The summer movie season kicked off last week with Fast Five, the fifth installment of the popular The Fast and the Furious film series, raking in more than $80 million in its opening weekend. Hollywood moguls breathed a collective sigh of relief at the impressive numbers because box office receipts have been down nearly every week so far in 2011 compared with 2010.
The overall limp results expose industry headwinds that are likely to grow even stronger in the years ahead. Of course, home entertainment systems now rival state-of-the-art movie houses, delivering widescreen 3-D entertainment in the full glory of digital surround sound. In addition, the theater-to-home-screen timeline has been cut significantly in recent years, so a family of four with patience doesn't need to fork over seventy or eighty bucks for fuel, tickets and overpriced snacks.
Cynical moviegoers also know that Hollywood is its own worst enemy, repackaging worn-out storylines over and over again, hoping the viewing public doesn't recoil from the endless lack of creativity. This safe path led to an unprecedented string of mediocrity in the first quarter, with review-aggregator Metacritic scoring just two widely released films,
, with a "generally favorable" rating of 70 or above.
The industry hopes to make up for lost time with this summer's big blockbusters, including
Pirates of the Caribbean: On Stranger Tides
Harry Potter and The Deathly Hallows: Part Two
. While these films will certainly brighten the 2011 box office outlook, finding winning investments in this troubled sector is a tough chore, with a few A-list superstars and a big batch of B-reel has-beens.
is one of the few publically traded movie production companies. It's failed to reward investors since coming public in 2004, grinding sideways in an endless trading range (red lines), with rough boundaries between $20 and $42. The stock is currently sitting near a two-year low, which is bad news at the start of the summer movie season.
Price action in the last year shows a June low (blue line) at $26.61, followed by a recovery that failed in November at $37.74. Steady selling pressure since that time has dropped the price through 2010 support, where it's struggling to find fresh buying interest. This puts tremendous pressure on the May 26 release of
Kung Fu Panda 2
, with box office disappointment having the power to trigger a major breakdown.
With few bull markets in the movie production houses, we'll need to look elsewhere for industry exposure. We could turn to
, but the entertainment giant has its mouse paws in many unrelated plays, including theme parks, television and cruise lines. Given the challenge, I recommend buying the cutting-edge technologies driving the industry, rather than their intellectual property.
is an excellent choice in this regard. The stock sprung to life when 2009's
revitalized a sluggish 3-D and high-definition industry, forcing production companies all over the world to upgrade equipment and produce multiple versions of the same material. This juggernaut has now expanded operations all over the planet, with 45 theatres open in China and plans to raise that number to 300 by 2016.
The monthly chart tells the tale here, with a 1999 peak (blue line) in the mid-$30s, followed by a steep decline and multiyear basing pattern in single digits. The stock rallied out of that long base in 2009, just one week before the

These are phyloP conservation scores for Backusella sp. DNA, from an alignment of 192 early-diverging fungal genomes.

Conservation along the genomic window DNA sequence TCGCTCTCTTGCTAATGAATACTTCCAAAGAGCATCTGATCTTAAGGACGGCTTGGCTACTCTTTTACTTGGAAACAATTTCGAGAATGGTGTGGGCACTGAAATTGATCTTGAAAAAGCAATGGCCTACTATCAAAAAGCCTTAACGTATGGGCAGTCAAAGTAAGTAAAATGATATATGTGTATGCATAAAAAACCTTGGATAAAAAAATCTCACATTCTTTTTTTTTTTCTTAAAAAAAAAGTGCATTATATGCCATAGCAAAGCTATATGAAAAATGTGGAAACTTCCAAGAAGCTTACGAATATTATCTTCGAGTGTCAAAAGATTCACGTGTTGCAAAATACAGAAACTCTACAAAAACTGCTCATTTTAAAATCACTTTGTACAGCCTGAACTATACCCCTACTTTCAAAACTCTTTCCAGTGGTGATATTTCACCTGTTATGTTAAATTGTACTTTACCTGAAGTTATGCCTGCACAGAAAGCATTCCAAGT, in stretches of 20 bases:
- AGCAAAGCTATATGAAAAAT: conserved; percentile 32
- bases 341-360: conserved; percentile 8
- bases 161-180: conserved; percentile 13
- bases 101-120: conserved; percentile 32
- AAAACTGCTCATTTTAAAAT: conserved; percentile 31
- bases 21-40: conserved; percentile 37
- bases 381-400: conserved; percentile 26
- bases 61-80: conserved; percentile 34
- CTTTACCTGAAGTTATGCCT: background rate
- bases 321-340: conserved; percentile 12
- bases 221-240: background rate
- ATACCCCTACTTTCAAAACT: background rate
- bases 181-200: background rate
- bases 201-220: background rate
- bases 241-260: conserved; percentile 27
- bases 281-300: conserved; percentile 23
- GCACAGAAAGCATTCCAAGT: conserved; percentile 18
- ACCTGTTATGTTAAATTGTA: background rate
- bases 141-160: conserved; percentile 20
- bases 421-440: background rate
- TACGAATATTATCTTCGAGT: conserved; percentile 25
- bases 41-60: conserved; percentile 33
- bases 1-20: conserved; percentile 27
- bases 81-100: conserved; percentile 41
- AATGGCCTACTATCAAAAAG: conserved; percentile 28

release, and returned to the 11-year high in January of this year. It ground sideways into April and then took off like a rocket, after last week's earnings, and is now trading at an all-time high.
is another way to play the 3-D technology boom. The company came public at $16 a share in July 2010 and ground sideways into November when it took off and rallied to a new high. The uptrend stalled a few weeks later near $30, giving way to a consolidation pattern that's still in play. The stock pushed back to resistance last week, after a solid rally, off the four-month low.
Unfortunately, the uptrend that started in March still hasn't posted a higher low, which is a minimum requirement for a strong breakout. As a result, I'd stay on the sidelines here and wait for a decline that drops price back into the upper $20s. A pullback to the 50-day moving average, currently near $27, might offer a great entry for patient buyers.
Movie theaters have been weak investments due to dwindling audiences, but Texas-based
could be the major exception to the rule, thanks to its broad Latin America exposure. The stock topped out near $20 (blue line) right after it came public in 2007, dropped into a long downtrend, and returned to the post-IPO high in February of this year.
It's been moving sideways since that time in a broad rising channel pattern (red lines), with support at the 50-day moving average. A rally over channel resistance, currently at $21.25, would lift the stock to an all-time high and encourage a strong buying impulse. In turn, that could yield a powerful uptrend that carries this industry superstar in the low $30s.
At the time of publication, Farley was had no positions in any of the stocks mentioned, although holdings can change at any time.
Alan Farley is a private trader and publisher of
Hard Right Edge
, a comprehensive resource for trader education, technical analysis, and short-term trading techniques. He is also the author of
, a premium product from TheStreet.com that outlines his charts and analysis. Farley has also been featured in
. He has written two books:
, due out in April. Under no circumstances does the information in this column represent a recommendation to buy or sell stocks.
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